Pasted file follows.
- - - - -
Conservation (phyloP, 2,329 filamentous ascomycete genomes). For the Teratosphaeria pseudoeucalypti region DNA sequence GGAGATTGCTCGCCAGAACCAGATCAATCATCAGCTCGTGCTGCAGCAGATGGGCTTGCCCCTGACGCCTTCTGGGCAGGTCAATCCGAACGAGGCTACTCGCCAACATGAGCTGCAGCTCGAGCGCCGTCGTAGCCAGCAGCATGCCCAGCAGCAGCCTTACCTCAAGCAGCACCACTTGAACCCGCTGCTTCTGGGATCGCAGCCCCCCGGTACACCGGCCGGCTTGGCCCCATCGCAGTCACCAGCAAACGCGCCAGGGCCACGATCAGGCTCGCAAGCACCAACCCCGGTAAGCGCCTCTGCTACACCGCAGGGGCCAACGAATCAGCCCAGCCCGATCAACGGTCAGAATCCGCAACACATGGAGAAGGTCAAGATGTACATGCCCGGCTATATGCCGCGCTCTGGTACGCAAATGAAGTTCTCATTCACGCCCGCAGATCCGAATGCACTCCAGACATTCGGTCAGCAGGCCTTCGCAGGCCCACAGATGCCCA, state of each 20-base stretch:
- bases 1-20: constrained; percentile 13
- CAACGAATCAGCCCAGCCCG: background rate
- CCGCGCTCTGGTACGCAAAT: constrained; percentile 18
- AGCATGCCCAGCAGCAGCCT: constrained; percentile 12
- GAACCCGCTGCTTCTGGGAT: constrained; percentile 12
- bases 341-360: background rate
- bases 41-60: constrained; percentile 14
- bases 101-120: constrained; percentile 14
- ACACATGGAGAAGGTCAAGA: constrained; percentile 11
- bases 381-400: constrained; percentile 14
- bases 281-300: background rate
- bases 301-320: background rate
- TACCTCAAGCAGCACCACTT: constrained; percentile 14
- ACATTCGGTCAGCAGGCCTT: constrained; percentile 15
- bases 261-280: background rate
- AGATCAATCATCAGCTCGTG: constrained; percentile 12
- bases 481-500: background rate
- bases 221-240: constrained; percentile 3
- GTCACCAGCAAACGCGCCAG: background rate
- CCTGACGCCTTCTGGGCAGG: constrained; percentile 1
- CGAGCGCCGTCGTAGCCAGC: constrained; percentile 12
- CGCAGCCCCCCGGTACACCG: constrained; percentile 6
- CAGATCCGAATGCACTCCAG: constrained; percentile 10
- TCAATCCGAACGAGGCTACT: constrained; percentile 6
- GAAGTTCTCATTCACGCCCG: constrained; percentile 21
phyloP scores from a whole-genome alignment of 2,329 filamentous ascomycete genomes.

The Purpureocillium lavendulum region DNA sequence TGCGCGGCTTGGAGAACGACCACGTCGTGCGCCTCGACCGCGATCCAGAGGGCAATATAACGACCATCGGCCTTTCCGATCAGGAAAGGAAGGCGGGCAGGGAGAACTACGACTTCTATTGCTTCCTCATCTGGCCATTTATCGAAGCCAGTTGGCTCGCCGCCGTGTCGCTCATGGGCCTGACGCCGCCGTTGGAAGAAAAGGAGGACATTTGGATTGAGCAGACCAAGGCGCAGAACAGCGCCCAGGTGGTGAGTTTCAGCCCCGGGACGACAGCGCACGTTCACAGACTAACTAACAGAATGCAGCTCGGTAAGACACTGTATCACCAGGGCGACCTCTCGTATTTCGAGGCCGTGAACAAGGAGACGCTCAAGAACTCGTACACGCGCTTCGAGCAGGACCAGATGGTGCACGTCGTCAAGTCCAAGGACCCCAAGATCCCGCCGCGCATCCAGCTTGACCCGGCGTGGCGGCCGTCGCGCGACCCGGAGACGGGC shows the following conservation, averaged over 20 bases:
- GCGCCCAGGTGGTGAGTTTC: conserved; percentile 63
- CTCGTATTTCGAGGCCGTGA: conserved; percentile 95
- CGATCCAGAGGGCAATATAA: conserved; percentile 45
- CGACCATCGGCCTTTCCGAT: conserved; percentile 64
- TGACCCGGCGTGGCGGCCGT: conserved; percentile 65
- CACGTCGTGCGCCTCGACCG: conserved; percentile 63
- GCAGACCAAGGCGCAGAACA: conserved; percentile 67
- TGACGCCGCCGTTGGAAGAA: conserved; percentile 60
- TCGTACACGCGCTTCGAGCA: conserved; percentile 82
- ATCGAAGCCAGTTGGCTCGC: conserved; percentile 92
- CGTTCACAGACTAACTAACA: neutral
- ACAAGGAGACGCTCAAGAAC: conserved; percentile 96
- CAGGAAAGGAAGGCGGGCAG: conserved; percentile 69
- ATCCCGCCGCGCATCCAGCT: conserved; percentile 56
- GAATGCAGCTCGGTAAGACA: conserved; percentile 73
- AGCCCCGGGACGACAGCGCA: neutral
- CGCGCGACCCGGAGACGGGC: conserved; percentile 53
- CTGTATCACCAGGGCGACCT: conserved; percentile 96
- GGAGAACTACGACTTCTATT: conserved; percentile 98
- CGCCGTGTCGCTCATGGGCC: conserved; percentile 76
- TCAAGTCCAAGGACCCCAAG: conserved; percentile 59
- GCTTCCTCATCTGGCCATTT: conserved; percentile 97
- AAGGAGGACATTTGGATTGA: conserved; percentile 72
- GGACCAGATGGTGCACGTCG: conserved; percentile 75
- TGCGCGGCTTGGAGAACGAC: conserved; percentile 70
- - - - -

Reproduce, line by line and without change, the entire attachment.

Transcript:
Conservation (phyloP, 2,329 filamentous ascomycete genomes). For the Teratosphaeria pseudoeucalypti region DNA sequence GGAGATTGCTCGCCAGAACCAGATCAATCATCAGCTCGTGCTGCAGCAGATGGGCTTGCCCCTGACGCCTTCTGGGCAGGTCAATCCGAACGAGGCTACTCGCCAACATGAGCTGCAGCTCGAGCGCCGTCGTAGCCAGCAGCATGCCCAGCAGCAGCCTTACCTCAAGCAGCACCACTTGAACCCGCTGCTTCTGGGATCGCAGCCCCCCGGTACACCGGCCGGCTTGGCCCCATCGCAGTCACCAGCAAACGCGCCAGGGCCACGATCAGGCTCGCAAGCACCAACCCCGGTAAGCGCCTCTGCTACACCGCAGGGGCCAACGAATCAGCCCAGCCCGATCAACGGTCAGAATCCGCAACACATGGAGAAGGTCAAGATGTACATGCCCGGCTATATGCCGCGCTCTGGTACGCAAATGAAGTTCTCATTCACGCCCGCAGATCCGAATGCACTCCAGACATTCGGTCAGCAGGCCTTCGCAGGCCCACAGATGCCCA, state of each 20-base stretch:
- bases 1-20: constrained; percentile 13
- CAACGAATCAGCCCAGCCCG: background rate
- CCGCGCTCTGGTACGCAAAT: constrained; percentile 18
- AGCATGCCCAGCAGCAGCCT: constrained; percentile 12
- GAACCCGCTGCTTCTGGGAT: constrained; percentile 12
- bases 341-360: background rate
- bases 41-60: constrained; percentile 14
- bases 101-120: constrained; percentile 14
- ACACATGGAGAAGGTCAAGA: constrained; percentile 11
- bases 381-400: constrained; percentile 14
- bases 281-300: background rate
- bases 301-320: background rate
- TACCTCAAGCAGCACCACTT: constrained; percentile 14
- ACATTCGGTCAGCAGGCCTT: constrained; percentile 15
- bases 261-280: background rate
- AGATCAATCATCAGCTCGTG: constrained; percentile 12
- bases 481-500: background rate
- bases 221-240: constrained; percentile 3
- GTCACCAGCAAACGCGCCAG: background rate
- CCTGACGCCTTCTGGGCAGG: constrained; percentile 1
- CGAGCGCCGTCGTAGCCAGC: constrained; percentile 12
- CGCAGCCCCCCGGTACACCG: constrained; percentile 6
- CAGATCCGAATGCACTCCAG: constrained; percentile 10
- TCAATCCGAACGAGGCTACT: constrained; percentile 6
- GAAGTTCTCATTCACGCCCG: constrained; percentile 21
phyloP scores from a whole-genome alignment of 2,329 filamentous ascomycete genomes.

The Purpureocillium lavendulum region DNA sequence TGCGCGGCTTGGAGAACGACCACGTCGTGCGCCTCGACCGCGATCCAGAGGGCAATATAACGACCATCGGCCTTTCCGATCAGGAAAGGAAGGCGGGCAGGGAGAACTACGACTTCTATTGCTTCCTCATCTGGCCATTTATCGAAGCCAGTTGGCTCGCCGCCGTGTCGCTCATGGGCCTGACGCCGCCGTTGGAAGAAAAGGAGGACATTTGGATTGAGCAGACCAAGGCGCAGAACAGCGCCCAGGTGGTGAGTTTCAGCCCCGGGACGACAGCGCACGTTCACAGACTAACTAACAGAATGCAGCTCGGTAAGACACTGTATCACCAGGGCGACCTCTCGTATTTCGAGGCCGTGAACAAGGAGACGCTCAAGAACTCGTACACGCGCTTCGAGCAGGACCAGATGGTGCACGTCGTCAAGTCCAAGGACCCCAAGATCCCGCCGCGCATCCAGCTTGACCCGGCGTGGCGGCCGTCGCGCGACCCGGAGACGGGC shows the following conservation, averaged over 20 bases:
- GCGCCCAGGTGGTGAGTTTC: conserved; percentile 63
- CTCGTATTTCGAGGCCGTGA: conserved; percentile 95
- CGATCCAGAGGGCAATATAA: conserved; percentile 45
- CGACCATCGGCCTTTCCGAT: conserved; percentile 64
- TGACCCGGCGTGGCGGCCGT: conserved; percentile 65
- CACGTCGTGCGCCTCGACCG: conserved; percentile 63
- GCAGACCAAGGCGCAGAACA: conserved; percentile 67
- TGACGCCGCCGTTGGAAGAA: conserved; percentile 60
- TCGTACACGCGCTTCGAGCA: conserved; percentile 82
- ATCGAAGCCAGTTGGCTCGC: conserved; percentile 92
- CGTTCACAGACTAACTAACA: neutral
- ACAAGGAGACGCTCAAGAAC: conserved; percentile 96
- CAGGAAAGGAAGGCGGGCAG: conserved; percentile 69
- ATCCCGCCGCGCATCCAGCT: conserved; percentile 56
- GAATGCAGCTCGGTAAGACA: conserved; percentile 73
- AGCCCCGGGACGACAGCGCA: neutral
- CGCGCGACCCGGAGACGGGC: conserved; percentile 53
- CTGTATCACCAGGGCGACCT: conserved; percentile 96
- GGAGAACTACGACTTCTATT: conserved; percentile 98
- CGCCGTGTCGCTCATGGGCC: conserved; percentile 76
- TCAAGTCCAAGGACCCCAAG: conserved; percentile 59
- GCTTCCTCATCTGGCCATTT: conserved; percentile 97
- AAGGAGGACATTTGGATTGA: conserved; percentile 72
- GGACCAGATGGTGCACGTCG: conserved; percentile 75
- TGCGCGGCTTGGAGAACGAC: conserved; percentile 70